• The worker enjoys l hours of leisure and works for h hours such that T = h + l = 24 hours in a day.
      • One additional hour of leisure must reduce the number of hours worked by one hour.
    • Assumption 4.2: Legal and Policy Environment
      • The only function of the government is to enforce property rights and contracts, a task that it does flawlessly.
        • This assumes away taxes and welfare payments, thereby allowing subsequent evaluation of these policies.
    • Assumption 4.3: Market Constraints
      • The worker is free to choose the number of hours (h) that he works. The hourly wage rate is a constant $W, and his initial wealth plus earned income is $A0.
        • The worker’s labor earnings are W h = W ∙ (T − l), which captures the trade-off that the opportunity cost of an additional leisure hour is forgoing $W in consumption.
      • The worker’s budget line determines the set of consumption-leisure bundles he can afford by summing labor earnings and initial wealth.
        • The budget line is given by c = A0 + W (T − l)
        • The slope of the budget line is −$W/h
        • The budget line intercepts the vertical l = T at c = $A0
          • An increase in initial wealth (A0) shifts the budget line outward, leaving the slope unchanged.
          • An increase in the wage ($W/h) pivots the budget line outward around P(T, A0), making the slope steeper.

4.3 Optimal Choice I: Determination

  • Assumption 4.4: Utility Maximization
    • The worker examines all feasible consumption-leisure combinations (c, l), and picks the one that maximizes her utility.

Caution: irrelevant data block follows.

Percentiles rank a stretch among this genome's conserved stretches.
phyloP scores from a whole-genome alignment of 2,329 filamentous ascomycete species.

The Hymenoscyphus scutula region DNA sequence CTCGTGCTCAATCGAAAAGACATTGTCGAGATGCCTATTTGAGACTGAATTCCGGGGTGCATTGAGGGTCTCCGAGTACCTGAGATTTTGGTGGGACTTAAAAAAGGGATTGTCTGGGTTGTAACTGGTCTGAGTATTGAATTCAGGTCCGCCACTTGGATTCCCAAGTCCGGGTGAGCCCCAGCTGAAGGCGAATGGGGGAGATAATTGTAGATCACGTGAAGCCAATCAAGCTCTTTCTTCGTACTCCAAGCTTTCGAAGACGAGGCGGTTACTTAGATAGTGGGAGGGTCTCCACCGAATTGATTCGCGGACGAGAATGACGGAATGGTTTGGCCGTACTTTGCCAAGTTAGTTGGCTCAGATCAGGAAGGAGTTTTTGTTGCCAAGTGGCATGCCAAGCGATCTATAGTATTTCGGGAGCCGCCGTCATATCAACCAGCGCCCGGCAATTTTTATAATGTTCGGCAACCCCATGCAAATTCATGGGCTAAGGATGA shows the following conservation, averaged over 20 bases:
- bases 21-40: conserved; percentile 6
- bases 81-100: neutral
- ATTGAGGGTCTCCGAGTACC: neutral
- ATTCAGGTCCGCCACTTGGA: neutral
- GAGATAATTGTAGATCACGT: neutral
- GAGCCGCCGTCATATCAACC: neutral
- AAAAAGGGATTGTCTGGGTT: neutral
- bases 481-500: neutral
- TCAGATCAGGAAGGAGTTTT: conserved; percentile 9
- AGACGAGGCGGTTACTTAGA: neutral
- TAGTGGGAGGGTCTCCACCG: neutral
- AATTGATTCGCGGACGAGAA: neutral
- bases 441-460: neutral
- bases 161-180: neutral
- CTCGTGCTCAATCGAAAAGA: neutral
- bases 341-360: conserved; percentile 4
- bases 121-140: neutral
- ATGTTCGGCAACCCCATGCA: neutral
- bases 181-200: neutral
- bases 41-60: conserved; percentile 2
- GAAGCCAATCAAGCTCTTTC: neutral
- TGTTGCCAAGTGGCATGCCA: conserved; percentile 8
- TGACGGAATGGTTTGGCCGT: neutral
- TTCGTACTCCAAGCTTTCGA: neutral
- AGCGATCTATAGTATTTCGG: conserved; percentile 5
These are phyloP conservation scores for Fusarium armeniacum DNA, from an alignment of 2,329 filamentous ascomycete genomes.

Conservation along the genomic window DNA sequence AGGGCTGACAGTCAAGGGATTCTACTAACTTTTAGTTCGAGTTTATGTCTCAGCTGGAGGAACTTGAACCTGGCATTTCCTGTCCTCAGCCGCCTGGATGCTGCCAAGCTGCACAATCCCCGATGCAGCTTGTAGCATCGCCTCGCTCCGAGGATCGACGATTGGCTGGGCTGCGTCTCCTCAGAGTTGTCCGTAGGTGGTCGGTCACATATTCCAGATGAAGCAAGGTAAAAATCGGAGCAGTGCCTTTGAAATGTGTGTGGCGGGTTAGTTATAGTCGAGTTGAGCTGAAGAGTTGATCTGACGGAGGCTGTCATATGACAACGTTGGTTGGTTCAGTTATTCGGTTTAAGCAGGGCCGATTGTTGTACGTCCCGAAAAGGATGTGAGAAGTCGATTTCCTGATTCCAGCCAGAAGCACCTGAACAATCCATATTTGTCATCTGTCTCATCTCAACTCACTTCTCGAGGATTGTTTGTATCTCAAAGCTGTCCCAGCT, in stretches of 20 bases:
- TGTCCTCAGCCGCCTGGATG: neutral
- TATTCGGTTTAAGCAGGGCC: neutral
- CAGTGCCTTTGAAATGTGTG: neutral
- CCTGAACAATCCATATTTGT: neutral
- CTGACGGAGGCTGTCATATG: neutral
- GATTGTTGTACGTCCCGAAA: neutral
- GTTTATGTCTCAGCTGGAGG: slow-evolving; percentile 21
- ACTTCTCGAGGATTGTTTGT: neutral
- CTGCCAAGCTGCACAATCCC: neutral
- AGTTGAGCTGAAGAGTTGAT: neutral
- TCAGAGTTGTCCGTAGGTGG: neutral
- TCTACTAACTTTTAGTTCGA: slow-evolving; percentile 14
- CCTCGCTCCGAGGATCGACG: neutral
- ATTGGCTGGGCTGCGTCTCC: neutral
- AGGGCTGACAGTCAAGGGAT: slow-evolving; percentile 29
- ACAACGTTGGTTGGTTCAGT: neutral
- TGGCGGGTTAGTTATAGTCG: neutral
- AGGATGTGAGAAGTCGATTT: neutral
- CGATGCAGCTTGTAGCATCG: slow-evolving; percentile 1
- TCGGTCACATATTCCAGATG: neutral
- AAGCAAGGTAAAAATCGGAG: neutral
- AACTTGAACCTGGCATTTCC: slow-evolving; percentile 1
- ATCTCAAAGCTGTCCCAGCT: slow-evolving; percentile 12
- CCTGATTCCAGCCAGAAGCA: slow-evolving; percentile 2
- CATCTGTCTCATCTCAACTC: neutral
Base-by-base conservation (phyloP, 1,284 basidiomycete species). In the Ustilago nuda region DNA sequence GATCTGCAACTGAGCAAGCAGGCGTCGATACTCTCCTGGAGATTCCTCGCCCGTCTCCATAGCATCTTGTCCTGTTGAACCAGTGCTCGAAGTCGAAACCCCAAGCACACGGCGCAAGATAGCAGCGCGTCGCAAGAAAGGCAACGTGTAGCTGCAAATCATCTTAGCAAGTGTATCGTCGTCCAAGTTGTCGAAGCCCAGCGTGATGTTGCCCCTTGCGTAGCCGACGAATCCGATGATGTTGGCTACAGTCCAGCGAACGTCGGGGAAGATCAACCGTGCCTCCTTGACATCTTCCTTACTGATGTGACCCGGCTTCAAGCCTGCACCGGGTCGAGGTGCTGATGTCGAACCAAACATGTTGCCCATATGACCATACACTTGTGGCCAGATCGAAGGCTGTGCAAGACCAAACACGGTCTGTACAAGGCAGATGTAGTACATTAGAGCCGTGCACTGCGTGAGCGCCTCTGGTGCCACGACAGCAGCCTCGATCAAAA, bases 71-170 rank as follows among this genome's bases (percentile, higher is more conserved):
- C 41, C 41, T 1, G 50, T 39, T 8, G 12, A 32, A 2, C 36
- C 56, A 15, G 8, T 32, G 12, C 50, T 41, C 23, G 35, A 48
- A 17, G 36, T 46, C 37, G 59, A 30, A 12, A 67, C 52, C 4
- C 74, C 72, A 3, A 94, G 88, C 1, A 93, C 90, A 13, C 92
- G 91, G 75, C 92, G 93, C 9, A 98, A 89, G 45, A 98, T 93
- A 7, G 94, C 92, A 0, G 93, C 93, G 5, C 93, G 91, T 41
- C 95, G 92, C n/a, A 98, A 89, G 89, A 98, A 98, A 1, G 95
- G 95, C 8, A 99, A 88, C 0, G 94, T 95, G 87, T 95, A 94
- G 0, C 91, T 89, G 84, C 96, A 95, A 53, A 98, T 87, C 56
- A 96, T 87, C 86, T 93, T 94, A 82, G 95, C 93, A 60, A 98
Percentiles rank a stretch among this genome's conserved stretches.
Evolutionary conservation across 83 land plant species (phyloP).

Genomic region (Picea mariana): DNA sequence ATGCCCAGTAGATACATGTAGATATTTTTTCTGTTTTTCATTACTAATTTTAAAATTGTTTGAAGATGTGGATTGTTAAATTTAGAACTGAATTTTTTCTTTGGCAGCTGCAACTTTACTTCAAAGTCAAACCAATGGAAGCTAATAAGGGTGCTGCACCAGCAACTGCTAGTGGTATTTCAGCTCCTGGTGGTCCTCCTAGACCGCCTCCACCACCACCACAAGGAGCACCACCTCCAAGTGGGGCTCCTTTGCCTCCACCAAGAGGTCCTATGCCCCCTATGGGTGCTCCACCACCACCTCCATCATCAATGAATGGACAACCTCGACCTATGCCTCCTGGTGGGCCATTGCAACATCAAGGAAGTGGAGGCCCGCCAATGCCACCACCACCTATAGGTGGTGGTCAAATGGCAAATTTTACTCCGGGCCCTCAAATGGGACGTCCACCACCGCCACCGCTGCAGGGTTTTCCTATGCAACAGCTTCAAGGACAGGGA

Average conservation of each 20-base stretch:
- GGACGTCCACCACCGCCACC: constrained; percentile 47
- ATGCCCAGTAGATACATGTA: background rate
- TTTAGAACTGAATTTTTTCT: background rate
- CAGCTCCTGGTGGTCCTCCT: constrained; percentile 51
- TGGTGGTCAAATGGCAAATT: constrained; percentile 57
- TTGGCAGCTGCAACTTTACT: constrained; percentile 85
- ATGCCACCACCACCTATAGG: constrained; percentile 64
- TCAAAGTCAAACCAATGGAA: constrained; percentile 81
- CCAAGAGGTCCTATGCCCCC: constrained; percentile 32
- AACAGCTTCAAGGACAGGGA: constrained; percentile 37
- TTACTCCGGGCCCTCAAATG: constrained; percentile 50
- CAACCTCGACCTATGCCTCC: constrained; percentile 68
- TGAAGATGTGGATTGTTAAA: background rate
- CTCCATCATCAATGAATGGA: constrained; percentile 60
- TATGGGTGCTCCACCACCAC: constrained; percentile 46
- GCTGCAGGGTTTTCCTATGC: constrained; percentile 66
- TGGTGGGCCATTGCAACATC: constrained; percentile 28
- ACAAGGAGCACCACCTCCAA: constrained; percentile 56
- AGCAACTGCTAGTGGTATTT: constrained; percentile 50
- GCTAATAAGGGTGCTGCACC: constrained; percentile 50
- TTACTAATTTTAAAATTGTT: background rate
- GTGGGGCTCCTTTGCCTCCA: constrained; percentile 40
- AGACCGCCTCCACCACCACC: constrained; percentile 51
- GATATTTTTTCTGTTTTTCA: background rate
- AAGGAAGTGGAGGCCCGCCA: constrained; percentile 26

• She chooses the point on the budget line that is tangent to the outermost indifference curve, at which she consumes c0* of goods and enjoys l0* of leisure.
      • l0* is an interior solution in this case because it lies strictly within the binding limits l = 0 and l = T.
      • Since the worker works a positive number of hours such that h0* = T l0* > 0, she is a labor force participant.
      • At the point of tangency the slope of the budget line equals the slope of the worker’s highest attainable indifference curve so that W = MRS.
        • The optimal choice (E) is characterized by a unique tangency condition.
        • By algebraic manipulation, MUl = W MUc.
        • If the worker participates in the labor force, her utility is maximized only if she equates the benefits and costs of an additional leisure hour at the margin, where MUl is the marginal benefit of an additional leisure hour.
    • Nonparticipants face the same budget constraint. A nonparticipant chooses the point P = (T, A0)
      • l0* is a corner solution in this case since it occurs at the corner of the budget constraint, where l0* = T.
      • Here, the highest attainable indifference curve is steeper than the budget line such that MRS > W.
        • By algebraic manipulation, MUl > W MUc
        • Thus, the nonparticipant would like to increase his leisure time, l, but is unable to do so because he is constrained by the maximum l* = T = 24 hours in a day.
    • If W > MRSp, then the worker participates in the labor force. If MRSpW, he does not.
    • If an individual does participate, his optimal choice is located at an interior point of tangency at which MRS = MUl/MUc = W
  • Kinked budget constraints
    • A convex budget line may be caused by a tax exemption up to a certain level of earnings, after which each dollar earned is taxed.
      • A convex kink in the budget line will cause like-minded people with different indifference curves to cluster about the outermost point in the kink.
      • Modest changes in wages or taxes may cause no change in behavior.
    • A concave budget line may be caused by the existence of overtime pay.
      • A concave kink will cause like-minded people with different indifference curves to separate to opposite sides of the budget line.
      • Small changes in the budget constraint may lead to large changes in behavior.

4.4 Optimal Choice II: Properties

  • Comparative statics: an exercise comparing the decision maker’s behavior in different states.